Who ate all the pies? I think we have the answer: the new, Rubenesque Volkswagen Golf Plus - essentially an over- stuffed Golf with a tad more head- and boot-room and, well, not much else actually. I am sure there are remote South Pacific tribes for whom a Golf Plus would be the ultimate in automotive beauty, but I can't imagine anyone else getting terribly excited over one. With its bulging sides, behind and bonnet, it looks like it's been levered into a whalebone corset, and little effort has been put into making the interior any more appealing. The inside is swathed in slabs of forgettable VW Group plastic. It is almost two decades since VW wowed us with the damped grab handle, but the likes of Honda and Renault have moved way beyond this in terms of interior quality and innovation.
So why are VWs so dull these days? The new Passat looks pretty much like the last one, but a bit posher; the Golf is an improvement on the old model (which wasn't difficult) but hardly a radical departure; and don't get me started on the Touran, which looks like it was designed by a committee of bored actuaries. An easy jibe would be that they are too busy arranging hot- and cold-running lap-dancers for troublesome union leaders, and fighting lawsuits like the one brought recently by a resentful 86-year-old who claimed he was commissioned by the Nazis to design the VW logo (stirring up all that other murky silt about the company being founded on the use of slave labour). Last year VW spent a small fortune on renaming a Copenhagen hotel the Fox Hotel in an attempt to alert the world to the launch of its eponymous new hatchback (what do you mean you haven't heard of it?). But I was living in Copenhagen at the time and well recall the disinterested bafflement of locals and tourists. Meanwhile, motor-industry insiders have long been suggesting that VW has taken its corporate eye off the ball - the ball being the building of high-quality prestige hatches, of which the Golf Plus was supposed to be a prime example - by branching out into the supercar and luxury saloon market with the Phaeton and Bugatti projects (white elephants, both).
Even lower down the product range there is confusion. The Touran would seem to have rendered the Golf Plus redundant before it has even turned a wheel. It is priced at just a few hundred pounds more than the Golf Plus, and it is hard to see why anyone wouldn't go for the superior practicality and space of the seven-seat Touran - it is hardly as if the Golf is a more stylish prospect. VW claims there are 18,000 Golf Plus buyers a year out there; MPV-phobes who so fear the stigma of owning a car that screams "breeder" that they wouldn't dream of buying a Renault Scenic or Focus C-Max. In other words, Mercedes A-class buyers.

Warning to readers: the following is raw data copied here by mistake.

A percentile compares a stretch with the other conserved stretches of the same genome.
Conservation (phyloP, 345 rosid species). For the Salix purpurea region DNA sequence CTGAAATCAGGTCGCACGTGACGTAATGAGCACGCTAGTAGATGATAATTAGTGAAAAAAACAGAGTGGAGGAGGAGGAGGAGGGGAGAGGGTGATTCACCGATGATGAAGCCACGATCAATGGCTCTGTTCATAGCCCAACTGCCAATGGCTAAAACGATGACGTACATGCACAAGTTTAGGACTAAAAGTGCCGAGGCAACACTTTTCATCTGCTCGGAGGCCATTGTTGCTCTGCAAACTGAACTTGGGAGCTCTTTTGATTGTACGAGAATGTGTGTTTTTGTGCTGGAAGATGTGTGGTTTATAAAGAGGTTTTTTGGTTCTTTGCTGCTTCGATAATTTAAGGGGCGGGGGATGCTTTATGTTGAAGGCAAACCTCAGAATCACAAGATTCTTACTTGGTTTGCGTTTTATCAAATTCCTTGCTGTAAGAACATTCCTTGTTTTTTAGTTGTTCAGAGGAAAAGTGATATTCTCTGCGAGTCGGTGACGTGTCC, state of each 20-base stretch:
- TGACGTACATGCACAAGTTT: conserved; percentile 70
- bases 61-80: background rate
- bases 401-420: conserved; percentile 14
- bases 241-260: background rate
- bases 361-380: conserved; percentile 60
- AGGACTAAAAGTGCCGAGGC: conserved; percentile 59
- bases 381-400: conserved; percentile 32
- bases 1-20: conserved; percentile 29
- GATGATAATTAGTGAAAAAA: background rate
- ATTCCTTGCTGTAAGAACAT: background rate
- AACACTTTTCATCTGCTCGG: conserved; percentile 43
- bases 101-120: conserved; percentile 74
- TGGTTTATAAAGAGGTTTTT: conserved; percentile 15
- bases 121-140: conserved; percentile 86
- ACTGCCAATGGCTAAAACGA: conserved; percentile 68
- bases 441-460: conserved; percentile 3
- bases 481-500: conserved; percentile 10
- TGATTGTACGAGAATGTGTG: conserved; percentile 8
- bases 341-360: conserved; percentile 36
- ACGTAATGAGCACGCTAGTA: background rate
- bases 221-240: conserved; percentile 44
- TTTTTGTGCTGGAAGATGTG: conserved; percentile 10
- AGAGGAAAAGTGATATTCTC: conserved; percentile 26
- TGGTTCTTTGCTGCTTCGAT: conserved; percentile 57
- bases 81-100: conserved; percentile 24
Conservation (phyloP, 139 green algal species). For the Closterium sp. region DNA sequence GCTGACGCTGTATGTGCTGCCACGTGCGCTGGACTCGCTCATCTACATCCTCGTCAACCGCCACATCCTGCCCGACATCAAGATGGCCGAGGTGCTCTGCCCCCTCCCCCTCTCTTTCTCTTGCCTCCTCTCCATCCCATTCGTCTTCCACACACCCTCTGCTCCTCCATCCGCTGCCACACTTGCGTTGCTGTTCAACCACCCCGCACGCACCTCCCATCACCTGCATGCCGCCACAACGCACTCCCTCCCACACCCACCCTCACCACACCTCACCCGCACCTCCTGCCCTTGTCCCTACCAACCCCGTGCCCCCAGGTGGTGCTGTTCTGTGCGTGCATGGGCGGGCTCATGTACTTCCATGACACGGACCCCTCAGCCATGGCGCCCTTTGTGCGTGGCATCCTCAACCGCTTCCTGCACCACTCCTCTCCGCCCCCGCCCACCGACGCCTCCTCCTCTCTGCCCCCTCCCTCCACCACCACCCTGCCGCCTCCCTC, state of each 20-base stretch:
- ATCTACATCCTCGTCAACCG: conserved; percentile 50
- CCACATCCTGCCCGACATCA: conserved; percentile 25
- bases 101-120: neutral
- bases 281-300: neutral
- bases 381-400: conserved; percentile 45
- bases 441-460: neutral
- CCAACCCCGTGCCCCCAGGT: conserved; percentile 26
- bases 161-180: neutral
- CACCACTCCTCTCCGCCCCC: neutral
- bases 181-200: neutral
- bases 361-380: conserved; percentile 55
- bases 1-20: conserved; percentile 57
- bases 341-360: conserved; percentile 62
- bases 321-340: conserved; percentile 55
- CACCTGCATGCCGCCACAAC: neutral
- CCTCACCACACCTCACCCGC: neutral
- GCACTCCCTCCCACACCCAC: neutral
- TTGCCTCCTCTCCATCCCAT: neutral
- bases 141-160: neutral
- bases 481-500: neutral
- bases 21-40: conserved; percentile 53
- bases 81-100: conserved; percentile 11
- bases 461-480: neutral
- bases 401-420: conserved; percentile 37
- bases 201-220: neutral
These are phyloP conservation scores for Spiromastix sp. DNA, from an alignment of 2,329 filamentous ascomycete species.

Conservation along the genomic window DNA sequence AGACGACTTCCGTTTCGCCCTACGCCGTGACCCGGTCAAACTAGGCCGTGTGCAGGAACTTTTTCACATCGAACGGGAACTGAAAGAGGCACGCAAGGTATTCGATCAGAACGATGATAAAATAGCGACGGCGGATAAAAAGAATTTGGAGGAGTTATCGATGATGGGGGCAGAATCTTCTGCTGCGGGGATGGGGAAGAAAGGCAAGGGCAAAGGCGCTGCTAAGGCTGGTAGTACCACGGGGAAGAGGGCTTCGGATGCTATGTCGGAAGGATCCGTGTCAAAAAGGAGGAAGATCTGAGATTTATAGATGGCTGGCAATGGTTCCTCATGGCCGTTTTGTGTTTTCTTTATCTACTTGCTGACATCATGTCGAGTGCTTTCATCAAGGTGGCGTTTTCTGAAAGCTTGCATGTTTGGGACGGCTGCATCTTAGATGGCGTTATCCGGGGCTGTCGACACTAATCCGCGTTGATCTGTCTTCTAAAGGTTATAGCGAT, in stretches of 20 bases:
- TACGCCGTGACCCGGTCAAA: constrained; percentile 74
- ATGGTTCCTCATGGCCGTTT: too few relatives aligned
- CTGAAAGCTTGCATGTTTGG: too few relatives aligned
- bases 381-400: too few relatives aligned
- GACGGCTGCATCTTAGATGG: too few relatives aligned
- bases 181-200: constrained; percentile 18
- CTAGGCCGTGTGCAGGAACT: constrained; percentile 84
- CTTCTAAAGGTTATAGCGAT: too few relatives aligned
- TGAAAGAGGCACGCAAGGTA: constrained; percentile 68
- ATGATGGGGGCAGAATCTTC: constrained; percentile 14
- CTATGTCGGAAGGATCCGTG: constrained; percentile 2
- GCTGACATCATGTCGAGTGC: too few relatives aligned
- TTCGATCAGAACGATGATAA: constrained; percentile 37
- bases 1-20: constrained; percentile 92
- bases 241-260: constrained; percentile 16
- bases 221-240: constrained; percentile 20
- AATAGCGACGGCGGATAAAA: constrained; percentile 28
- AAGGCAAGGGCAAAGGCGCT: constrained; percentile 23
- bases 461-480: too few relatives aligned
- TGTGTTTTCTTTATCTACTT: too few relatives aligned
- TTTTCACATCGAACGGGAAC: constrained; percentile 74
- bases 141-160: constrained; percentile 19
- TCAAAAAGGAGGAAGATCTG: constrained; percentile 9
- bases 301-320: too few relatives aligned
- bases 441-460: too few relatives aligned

The trouble is that the new A-class is really rather good. It has been designed from the ground up, not just by pumping air into an existing smaller model. And the Mercedes badge, though tarnished by recalls and falling residuals, still counts for something on Privet Drive.
If things continue in this way for much longer, VW will start to see itself habitually referred to as "beleaguered VW", sales will tumble and, before they know what's hit them, they'll find themselves trying to negotiate terms with Shanghai Automotive.
It's a Classic Volkswagen Scirocco
Here's a Volkswagen to get a little more enthusiastic about. Volkswagen was decidedly lukewarm about the Scirocco when the idea was first mooted by Giorgetto Giugiaro, who was then putting the finishing touches to one of his great masterpieces, the revolutionary Golf. Initially VW rejected the idea of a rakish two-door coupé. When they saw the prototype they began to take it more seriously, but still balked at spending money on development. The coachbuilders Karmann agreed to engineer the body shell while VW supplied the oily bits, borrowed from the Golf, initially allowing it a meagre 1.1-litre engine (though a 1.5-litre came later). The Scirocco was launched before the Golf and proved surprisingly popular. It looked good, boasted the peerless reliability for which the company was becoming famous, and was at least a match for more obviously sporty cars of the period (MGs, Triumphs and the like). In all over half a million were made before the MKII was introduced in 1981 and, though it was always overshadowed by the dazzling Golf GTi, the Scirocco retains a cult following today.